Kaolin’s shifting end markets

By Kasia Patel
Published: Thursday, 22 October 2015

Paper, the largest consumer of kaolin, has seen declining demand in recent years in developing nations, owing to the increase of e-media. However, there are still growth opportunities for the clay mineral in a number of consuming industries, Kasia Patel, North American Editor, finds.

The kaolin industry has undergone a number of changes in the past few years as the mineral’s use in paper has declined to make way for the increased uptake of electronic devices in developed nations, while kaolin production continues to undergo ownership consolidation. 

According to BASF, the Germany-headquartered chemicals multinational which produces kaolin products, manufacturers are facing a number of challenges as changing trends in usage and low oil prices have impacted consumption.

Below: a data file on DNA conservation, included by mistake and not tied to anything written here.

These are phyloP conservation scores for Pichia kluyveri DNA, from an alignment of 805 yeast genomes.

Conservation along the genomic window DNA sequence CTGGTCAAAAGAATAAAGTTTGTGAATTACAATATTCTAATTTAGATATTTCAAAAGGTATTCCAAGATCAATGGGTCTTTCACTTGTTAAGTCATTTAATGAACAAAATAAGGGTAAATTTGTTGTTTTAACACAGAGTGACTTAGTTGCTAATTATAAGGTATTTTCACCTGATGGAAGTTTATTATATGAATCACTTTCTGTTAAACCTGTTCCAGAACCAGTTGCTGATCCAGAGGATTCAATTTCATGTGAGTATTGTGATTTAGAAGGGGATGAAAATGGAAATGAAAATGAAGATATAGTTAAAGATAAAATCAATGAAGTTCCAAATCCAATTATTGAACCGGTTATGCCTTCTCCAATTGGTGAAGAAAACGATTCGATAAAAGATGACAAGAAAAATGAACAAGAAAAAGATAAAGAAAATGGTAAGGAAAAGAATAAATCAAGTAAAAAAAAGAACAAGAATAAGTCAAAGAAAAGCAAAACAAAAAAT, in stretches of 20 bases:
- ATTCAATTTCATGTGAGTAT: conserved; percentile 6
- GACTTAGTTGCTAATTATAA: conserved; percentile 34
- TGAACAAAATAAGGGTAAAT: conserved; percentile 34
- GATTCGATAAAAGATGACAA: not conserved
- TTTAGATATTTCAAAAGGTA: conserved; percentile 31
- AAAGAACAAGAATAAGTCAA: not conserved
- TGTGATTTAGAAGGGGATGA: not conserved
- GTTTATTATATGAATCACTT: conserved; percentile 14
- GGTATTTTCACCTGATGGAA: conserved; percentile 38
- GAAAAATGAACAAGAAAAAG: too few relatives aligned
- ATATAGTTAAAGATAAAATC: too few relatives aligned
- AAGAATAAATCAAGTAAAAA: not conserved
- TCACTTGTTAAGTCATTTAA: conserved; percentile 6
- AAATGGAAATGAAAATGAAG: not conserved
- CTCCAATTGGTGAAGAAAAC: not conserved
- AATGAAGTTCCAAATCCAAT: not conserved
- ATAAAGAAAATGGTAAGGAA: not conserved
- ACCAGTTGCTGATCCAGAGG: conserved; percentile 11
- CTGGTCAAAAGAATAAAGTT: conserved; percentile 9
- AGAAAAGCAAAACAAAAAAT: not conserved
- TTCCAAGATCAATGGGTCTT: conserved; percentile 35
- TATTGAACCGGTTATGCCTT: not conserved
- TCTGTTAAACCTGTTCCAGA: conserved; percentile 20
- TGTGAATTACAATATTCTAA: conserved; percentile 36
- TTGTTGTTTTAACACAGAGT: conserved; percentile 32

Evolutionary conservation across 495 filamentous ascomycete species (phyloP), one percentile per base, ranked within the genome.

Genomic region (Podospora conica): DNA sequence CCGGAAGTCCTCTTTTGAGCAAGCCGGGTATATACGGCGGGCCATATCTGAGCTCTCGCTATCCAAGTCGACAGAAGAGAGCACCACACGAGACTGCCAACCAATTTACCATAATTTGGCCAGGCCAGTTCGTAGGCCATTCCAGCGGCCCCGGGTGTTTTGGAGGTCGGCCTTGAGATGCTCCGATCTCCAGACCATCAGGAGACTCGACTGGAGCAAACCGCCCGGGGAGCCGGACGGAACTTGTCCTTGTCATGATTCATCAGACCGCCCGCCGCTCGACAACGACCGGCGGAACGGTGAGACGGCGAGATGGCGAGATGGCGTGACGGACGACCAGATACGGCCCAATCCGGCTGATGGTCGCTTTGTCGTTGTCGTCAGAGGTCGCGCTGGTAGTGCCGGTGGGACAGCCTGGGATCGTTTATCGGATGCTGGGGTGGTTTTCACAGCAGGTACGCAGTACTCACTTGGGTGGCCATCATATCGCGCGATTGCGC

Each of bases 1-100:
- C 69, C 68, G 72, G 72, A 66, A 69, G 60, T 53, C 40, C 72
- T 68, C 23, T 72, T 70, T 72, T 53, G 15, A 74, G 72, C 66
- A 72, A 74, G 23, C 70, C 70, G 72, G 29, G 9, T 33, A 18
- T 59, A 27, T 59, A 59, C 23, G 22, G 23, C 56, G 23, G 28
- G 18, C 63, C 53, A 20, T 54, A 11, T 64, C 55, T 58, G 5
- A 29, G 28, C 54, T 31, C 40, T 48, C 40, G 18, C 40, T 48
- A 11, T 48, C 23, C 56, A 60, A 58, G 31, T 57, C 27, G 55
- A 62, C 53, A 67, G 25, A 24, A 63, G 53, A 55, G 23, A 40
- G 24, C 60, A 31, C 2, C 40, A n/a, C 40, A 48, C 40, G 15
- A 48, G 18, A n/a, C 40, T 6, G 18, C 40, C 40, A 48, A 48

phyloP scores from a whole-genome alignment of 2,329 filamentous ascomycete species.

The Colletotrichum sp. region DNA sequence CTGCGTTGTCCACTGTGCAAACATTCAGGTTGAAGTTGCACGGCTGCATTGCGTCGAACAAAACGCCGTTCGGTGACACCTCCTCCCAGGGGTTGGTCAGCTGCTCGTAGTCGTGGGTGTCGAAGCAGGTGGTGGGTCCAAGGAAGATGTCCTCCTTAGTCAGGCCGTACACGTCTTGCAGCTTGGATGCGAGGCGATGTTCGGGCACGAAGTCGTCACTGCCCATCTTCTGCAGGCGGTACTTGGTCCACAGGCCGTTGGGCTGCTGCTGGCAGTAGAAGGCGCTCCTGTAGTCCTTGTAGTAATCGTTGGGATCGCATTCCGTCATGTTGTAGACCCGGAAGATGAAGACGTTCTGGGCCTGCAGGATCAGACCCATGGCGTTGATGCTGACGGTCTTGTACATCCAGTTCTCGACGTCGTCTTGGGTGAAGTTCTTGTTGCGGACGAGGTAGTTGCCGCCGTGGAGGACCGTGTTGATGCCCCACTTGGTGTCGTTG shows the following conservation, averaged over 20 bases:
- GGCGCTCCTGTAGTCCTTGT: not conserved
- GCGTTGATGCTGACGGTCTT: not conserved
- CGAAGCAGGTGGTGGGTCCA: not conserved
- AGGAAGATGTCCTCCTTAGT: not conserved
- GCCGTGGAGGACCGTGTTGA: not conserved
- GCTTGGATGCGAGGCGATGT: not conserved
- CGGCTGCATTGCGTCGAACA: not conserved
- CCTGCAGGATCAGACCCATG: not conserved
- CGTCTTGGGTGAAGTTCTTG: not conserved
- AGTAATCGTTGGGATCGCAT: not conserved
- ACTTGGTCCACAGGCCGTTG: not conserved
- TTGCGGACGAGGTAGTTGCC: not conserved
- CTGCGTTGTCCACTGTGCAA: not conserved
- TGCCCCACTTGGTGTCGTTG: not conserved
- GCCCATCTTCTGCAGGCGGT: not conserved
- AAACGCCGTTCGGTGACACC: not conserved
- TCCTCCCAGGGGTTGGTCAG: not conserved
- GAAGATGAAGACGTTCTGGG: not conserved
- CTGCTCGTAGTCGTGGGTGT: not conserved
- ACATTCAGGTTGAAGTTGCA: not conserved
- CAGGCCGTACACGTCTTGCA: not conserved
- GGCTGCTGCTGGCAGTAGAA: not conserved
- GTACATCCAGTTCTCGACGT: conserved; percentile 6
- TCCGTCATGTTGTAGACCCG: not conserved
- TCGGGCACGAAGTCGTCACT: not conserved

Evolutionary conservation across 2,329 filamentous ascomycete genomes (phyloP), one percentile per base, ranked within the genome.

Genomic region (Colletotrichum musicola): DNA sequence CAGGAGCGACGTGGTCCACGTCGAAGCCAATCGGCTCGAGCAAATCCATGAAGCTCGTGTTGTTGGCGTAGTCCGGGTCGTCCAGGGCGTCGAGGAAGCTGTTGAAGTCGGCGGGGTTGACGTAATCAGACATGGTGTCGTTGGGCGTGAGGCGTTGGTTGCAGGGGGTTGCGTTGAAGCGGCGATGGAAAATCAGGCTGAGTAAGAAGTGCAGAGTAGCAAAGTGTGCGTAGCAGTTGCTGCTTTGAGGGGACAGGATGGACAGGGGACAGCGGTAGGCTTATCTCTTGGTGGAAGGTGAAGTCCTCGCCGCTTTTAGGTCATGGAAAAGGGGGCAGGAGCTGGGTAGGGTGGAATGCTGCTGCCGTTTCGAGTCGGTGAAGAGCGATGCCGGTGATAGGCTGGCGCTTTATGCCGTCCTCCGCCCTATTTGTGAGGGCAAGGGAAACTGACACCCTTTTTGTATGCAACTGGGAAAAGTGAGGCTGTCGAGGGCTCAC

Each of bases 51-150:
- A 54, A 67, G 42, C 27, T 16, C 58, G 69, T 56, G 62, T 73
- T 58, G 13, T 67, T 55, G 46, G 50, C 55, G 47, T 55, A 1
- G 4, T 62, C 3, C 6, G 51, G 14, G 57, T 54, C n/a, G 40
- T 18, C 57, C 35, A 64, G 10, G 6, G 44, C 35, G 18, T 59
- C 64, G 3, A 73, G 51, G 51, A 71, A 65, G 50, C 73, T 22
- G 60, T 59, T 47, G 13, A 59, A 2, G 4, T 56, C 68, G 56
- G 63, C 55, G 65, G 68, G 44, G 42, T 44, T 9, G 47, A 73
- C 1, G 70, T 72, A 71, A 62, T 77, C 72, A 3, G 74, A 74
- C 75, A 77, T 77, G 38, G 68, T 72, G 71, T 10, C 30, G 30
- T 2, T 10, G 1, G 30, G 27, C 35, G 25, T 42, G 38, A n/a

Coating and filler pigment for P&B, 2013. 
Total 48m tonnes.

Kaolin1  

Source: Ian Wilson 

Several key markets for kaolin are experiencing declining demand, including graphical paper, ceramic proppants and refractories," a spokesperson for BASF told IM

"The market for graphical paper continues to decline as e-media becomes ever more popular. Kaolin, whether used as a filler or as a coating pigment in graphical paper, accompanies
this decline."

As a result, a number of companies, including BASF, have decided to move away from producing kaolin for the paper industry and refocus their attentions in more profitable areas. Earlier this year, BASF announced that it was offloading its paper hydrous kaolin (PHK) division to rival kaolin producer, France-based Imerys SA. The divestment included the company’s milling facility in Georgia, US, its patents, brands, customer relationships